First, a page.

aci_tenant.Tenant_TF_Demo: Refreshing state... [id=uni/tn-Tenant_Terraform_Demo]
aci_vrf.VRF_TF_Demo: Refreshing state... [id=uni/tn-Tenant_Terraform_Demo/ctx-VRF_Terraform_Demo]
aci_bridge_domain.BD_TF_Demo: Refreshing state... [id=uni/tn-Tenant_Terraform_Demo/BD-BD_Terraform_Demo]

An execution plan has been generated and is shown below.
Resource actions are indicated with the following symbols:
  - destroy

Terraform will perform the following actions:


Plan: 0 to add, 0 to change, 3 to destroy.

Do you really want to destroy all resources?
  Terraform will destroy all your managed infrastructure, as shown above.
  There is no undo. Only 'yes' will be accepted to confirm.

  Enter a value: yes

aci_bridge_domain.BD_TF_Demo: Destroying... [id=uni/tn-Tenant_Terraform_Demo/BD-BD_Terraform_Demo]
aci_bridge_domain.BD_TF_Demo: Destruction complete after 0s
aci_vrf.VRF_TF_Demo: Destroying... [id=uni/tn-Tenant_Terraform_Demo/ctx-VRF_Terraform_Demo]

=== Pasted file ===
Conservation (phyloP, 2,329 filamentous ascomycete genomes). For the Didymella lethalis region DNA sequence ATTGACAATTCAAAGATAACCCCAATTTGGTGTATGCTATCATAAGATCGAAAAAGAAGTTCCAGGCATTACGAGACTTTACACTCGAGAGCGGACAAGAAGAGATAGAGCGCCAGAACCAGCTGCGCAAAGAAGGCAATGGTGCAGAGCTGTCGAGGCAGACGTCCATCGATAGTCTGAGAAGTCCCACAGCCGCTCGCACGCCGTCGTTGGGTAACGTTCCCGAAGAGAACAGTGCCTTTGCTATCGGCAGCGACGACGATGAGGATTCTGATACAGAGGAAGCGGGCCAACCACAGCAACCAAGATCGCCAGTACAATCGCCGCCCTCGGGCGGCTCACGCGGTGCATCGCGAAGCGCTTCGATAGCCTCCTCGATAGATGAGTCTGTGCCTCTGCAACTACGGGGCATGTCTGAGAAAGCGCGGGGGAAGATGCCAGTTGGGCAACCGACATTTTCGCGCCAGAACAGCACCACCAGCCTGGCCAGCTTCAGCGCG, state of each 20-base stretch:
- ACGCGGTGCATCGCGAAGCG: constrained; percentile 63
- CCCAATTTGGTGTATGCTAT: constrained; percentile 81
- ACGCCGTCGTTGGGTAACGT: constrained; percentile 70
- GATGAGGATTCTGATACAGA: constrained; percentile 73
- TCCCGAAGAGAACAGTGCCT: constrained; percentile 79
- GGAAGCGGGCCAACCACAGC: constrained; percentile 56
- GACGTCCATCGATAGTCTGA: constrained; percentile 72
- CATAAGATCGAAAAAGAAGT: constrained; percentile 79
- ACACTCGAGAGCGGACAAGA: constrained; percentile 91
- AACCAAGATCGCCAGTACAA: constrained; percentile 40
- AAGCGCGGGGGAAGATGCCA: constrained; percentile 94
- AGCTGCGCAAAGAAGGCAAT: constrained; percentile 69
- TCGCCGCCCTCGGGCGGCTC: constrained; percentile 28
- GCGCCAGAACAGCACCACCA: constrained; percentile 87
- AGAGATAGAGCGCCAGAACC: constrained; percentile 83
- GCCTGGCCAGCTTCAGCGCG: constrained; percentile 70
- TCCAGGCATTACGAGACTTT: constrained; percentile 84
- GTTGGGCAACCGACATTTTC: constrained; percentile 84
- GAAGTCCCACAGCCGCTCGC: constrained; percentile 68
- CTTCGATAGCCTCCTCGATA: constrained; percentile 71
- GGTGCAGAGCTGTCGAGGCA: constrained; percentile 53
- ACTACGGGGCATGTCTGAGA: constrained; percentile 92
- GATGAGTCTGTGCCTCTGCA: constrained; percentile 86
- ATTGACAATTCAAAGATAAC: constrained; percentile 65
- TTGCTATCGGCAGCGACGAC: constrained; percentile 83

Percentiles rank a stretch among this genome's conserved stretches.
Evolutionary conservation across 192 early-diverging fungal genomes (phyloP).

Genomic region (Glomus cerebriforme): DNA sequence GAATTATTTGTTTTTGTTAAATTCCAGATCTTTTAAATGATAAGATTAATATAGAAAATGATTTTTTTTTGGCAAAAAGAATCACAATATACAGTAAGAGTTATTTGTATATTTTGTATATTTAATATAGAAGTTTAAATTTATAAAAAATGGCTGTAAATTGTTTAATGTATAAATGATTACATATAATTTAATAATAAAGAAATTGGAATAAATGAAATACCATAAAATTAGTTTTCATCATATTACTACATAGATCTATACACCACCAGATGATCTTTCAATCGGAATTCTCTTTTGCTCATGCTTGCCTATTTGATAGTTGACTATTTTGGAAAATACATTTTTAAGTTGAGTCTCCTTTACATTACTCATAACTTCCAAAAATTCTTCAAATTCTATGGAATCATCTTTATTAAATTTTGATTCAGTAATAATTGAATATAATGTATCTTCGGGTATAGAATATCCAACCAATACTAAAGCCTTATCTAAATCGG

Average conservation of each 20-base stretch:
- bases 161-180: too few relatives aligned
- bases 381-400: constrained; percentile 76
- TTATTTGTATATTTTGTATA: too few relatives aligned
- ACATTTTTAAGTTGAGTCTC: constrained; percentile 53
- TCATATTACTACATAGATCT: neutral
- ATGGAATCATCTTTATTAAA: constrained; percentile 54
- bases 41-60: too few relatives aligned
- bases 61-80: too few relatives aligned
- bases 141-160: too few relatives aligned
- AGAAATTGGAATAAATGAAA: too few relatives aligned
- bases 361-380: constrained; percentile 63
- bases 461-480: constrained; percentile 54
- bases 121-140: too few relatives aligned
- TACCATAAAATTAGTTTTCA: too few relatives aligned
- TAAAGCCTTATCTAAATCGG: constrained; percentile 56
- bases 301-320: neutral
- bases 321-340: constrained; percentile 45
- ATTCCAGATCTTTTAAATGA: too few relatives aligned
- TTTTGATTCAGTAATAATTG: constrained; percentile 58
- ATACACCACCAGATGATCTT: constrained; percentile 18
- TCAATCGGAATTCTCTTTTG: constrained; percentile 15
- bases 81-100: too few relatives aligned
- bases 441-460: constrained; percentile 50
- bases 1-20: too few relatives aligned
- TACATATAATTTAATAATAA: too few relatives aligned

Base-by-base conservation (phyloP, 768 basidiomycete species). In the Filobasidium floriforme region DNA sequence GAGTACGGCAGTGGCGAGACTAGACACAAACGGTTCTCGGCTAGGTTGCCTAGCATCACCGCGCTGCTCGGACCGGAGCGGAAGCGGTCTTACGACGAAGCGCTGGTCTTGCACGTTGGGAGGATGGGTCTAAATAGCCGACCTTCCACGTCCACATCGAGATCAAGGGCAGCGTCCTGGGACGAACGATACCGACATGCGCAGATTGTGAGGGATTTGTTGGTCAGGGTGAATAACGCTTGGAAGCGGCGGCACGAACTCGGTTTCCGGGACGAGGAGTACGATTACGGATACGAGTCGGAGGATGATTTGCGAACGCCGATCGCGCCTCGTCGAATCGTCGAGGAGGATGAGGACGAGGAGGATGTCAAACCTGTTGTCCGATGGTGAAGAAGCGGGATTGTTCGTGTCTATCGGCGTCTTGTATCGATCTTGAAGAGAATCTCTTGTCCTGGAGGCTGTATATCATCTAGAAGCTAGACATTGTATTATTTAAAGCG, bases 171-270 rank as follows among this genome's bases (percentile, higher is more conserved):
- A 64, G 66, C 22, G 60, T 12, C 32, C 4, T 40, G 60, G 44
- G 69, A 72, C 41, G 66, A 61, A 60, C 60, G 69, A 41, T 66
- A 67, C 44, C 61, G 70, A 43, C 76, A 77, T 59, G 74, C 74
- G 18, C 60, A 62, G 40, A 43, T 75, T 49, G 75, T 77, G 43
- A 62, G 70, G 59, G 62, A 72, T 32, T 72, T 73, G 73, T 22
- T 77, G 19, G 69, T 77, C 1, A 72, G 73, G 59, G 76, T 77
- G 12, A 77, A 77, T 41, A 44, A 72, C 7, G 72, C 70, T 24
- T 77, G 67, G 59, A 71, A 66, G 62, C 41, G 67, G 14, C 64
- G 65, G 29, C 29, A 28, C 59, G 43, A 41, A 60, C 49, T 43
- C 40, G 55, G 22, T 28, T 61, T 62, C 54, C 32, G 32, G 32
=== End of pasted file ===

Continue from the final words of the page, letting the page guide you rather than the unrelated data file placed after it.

aci_vrf.VRF_TF_Demo: Destruction complete after 0s
aci_tenant.Tenant_TF_Demo: Destroying... [id=uni/tn-Tenant_Terraform_Demo]
aci_tenant.Tenant_TF_Demo: Destruction complete after 0s

Destroy complete! Resources: 3 destroyed.

Check back your ACI Controller and you will notice that the Tenant and the underlying objects (in this case VRF and BD) are destroyed.

Hope you had some fun with Terraform and ACI. You can check out the files in my Github repo. A more complete example, where we create EPGs with contracts and filters between them, can be found here.

In our next blog post, we will be integrating all this in a CI/CD pipeline with Gitlab.

Hope to see you back!